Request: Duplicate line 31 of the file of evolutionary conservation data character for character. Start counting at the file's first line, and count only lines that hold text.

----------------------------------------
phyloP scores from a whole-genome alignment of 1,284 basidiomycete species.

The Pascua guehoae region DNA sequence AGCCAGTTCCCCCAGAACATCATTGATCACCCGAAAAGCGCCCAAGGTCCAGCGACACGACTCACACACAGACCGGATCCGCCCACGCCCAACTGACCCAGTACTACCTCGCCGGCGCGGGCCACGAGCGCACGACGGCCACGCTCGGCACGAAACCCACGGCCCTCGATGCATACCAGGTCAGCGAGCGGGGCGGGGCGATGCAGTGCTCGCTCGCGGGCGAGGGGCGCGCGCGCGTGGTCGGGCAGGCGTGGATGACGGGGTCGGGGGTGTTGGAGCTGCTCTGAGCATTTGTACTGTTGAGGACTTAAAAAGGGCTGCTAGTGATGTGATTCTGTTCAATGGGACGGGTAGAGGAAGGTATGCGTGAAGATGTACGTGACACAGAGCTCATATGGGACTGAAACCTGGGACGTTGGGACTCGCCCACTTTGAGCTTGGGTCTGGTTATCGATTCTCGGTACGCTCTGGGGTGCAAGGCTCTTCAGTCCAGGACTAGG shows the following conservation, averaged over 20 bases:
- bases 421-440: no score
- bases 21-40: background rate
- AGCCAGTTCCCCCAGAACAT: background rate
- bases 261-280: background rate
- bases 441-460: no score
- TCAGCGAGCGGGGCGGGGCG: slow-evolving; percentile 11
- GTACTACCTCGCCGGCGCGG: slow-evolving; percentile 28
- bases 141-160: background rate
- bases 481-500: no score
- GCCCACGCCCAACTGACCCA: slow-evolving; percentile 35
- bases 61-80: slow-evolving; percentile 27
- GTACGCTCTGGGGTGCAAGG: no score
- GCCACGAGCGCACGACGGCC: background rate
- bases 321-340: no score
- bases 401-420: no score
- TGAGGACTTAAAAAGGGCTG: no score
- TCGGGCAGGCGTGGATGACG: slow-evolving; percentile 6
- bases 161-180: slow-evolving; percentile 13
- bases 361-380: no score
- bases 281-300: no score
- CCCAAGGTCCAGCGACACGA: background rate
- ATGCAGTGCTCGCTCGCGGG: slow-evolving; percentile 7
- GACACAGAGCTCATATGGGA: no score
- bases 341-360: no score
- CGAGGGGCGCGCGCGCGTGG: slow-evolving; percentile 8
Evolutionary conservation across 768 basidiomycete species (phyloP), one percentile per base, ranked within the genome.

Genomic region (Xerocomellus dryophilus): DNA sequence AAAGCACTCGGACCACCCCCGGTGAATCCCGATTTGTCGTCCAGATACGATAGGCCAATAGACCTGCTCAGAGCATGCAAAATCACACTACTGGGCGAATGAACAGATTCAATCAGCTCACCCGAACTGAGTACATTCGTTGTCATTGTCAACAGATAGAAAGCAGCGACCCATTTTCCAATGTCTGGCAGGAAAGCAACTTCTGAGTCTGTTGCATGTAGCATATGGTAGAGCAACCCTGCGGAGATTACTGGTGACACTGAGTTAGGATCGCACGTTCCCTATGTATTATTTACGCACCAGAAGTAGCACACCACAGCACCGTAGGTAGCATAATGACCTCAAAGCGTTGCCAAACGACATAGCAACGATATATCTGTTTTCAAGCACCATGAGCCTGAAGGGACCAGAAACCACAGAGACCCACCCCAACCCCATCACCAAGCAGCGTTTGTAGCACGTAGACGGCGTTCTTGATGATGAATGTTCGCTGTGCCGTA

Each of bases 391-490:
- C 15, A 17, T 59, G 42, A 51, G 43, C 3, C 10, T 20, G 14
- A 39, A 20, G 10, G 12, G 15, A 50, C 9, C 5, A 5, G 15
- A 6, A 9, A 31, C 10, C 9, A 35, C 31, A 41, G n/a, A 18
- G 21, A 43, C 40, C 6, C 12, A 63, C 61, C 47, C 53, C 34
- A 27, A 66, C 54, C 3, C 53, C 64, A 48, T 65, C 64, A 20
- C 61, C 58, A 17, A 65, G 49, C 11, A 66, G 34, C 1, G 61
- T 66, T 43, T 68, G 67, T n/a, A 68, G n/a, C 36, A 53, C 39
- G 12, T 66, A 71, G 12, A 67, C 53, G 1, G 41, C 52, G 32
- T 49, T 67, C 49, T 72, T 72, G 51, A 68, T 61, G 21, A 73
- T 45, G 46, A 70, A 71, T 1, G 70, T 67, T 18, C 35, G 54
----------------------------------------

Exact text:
- C 15, A 17, T 59, G 42, A 51, G 43, C 3, C 10, T 20, G 14